Conservative group targets Hispanic voters with new Spanish-language Fast and Furious ads

Matthew Boyle Investigative Reporter
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The Operation Fast and Furious scandal may hurt President Barack Obama’s re-election chances with Hispanic voters in November, conservative group American Future Fund thinks.

On Monday, American Future Fund (AFF) released two new Spanish-language political ads — “Confienza” and “Cuentas” — that the group says will run on television and radio in Albuquerque, N.M.; Raleigh, N.C.; Washington; Las Vegas and Denver.

“December 2010,” an anchor reads in the television ad, “U.S. Border Patrol agent Brian Terry is gunned down along the Arizona-Mexico border.”

“Under Fast and Furious, President Obama’s Justice Department puts thousands of weapons in the hands of dangerous drug cartels,” the anchor continues. “More Than 1,700 guns lost. … Many linked to violent crimes and killings, including Agent Terry’s murder. Obama denies any accountability — instead blaming others.”

The ad quotes how Obama falsely told Univision earlier this month that Fast and Furious started under the George W. Bush administration. “The Fast and Furious program was a field-initiated program begun under the previous administration,” Obama incorrectly told Univision’s Jorge Ramos in an interview.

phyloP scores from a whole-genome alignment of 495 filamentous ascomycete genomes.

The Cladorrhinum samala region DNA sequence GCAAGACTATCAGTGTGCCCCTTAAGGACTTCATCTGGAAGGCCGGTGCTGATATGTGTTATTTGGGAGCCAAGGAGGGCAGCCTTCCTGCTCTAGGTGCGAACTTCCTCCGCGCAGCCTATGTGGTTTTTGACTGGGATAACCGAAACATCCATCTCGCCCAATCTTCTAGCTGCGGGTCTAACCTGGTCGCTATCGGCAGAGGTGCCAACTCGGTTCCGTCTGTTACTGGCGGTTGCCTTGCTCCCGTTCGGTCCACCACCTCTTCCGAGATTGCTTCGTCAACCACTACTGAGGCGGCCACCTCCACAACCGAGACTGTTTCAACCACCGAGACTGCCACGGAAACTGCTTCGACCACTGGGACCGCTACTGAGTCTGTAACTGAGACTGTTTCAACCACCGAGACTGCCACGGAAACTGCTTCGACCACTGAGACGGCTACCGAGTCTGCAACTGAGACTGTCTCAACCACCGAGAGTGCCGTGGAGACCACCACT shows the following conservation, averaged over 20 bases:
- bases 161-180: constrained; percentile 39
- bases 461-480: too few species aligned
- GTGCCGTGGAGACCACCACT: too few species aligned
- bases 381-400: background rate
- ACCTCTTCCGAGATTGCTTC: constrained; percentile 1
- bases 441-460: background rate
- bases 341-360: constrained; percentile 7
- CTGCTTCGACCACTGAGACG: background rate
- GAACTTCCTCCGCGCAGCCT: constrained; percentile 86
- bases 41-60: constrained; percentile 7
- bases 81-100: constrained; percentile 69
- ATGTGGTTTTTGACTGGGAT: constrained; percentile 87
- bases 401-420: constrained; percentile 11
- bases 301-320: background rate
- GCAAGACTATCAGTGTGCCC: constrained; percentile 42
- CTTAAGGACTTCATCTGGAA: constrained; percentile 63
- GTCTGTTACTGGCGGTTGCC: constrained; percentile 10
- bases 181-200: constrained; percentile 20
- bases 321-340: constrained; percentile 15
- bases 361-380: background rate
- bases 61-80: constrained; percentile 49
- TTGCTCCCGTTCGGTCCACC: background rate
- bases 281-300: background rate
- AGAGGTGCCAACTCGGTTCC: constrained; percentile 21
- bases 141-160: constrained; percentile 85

“But an official report proves the program began under Obama’s administration,” the anchor continues. “Why did President Obama make a false claim? The facts are clear. In November, hold President Obama accountable.”

Watch the ad:

The radio ad makes a similar point.

AFF founder Nick Ryan said in a release that with Fast and Furious, the “facts are clear.”

“President Obama may continue to make false claims but there is no question his administration was responsible for this failed operation which has resulted in terrible acts of violence,” Ryan said. “It is time President Obama is held accountable.”

These Spanish-language ads come after Univision released a bombshell investigative report on Fast and Furious. Among other revelations, Univision connected the program’s weapons to “massacres” of innocent Mexican civilian teenagers. Univision also discovered that Juarez drug cartel carnage king Jose Antonio Acosta Hernandez — better known as “El Diego” — had Fast and Furious weapons on his person when authorities took him into custody.

El Diego was, until he was taken into custody, the leader of the Juarez drug cartel’s La Linea — or “enforcement arm.” According to the El Paso Times, El Diego told Mexican authorities after his capture that La Linea’s mission was, among other things, to “eliminate the members of the Sinaloa cartel in Ciudad Juárez.”

Mexican authorities have alleged El Diego is responsible for the murders of at least 1,500 people in Juarez and Chihuaha City, Mexico, according to the El Paso Times.

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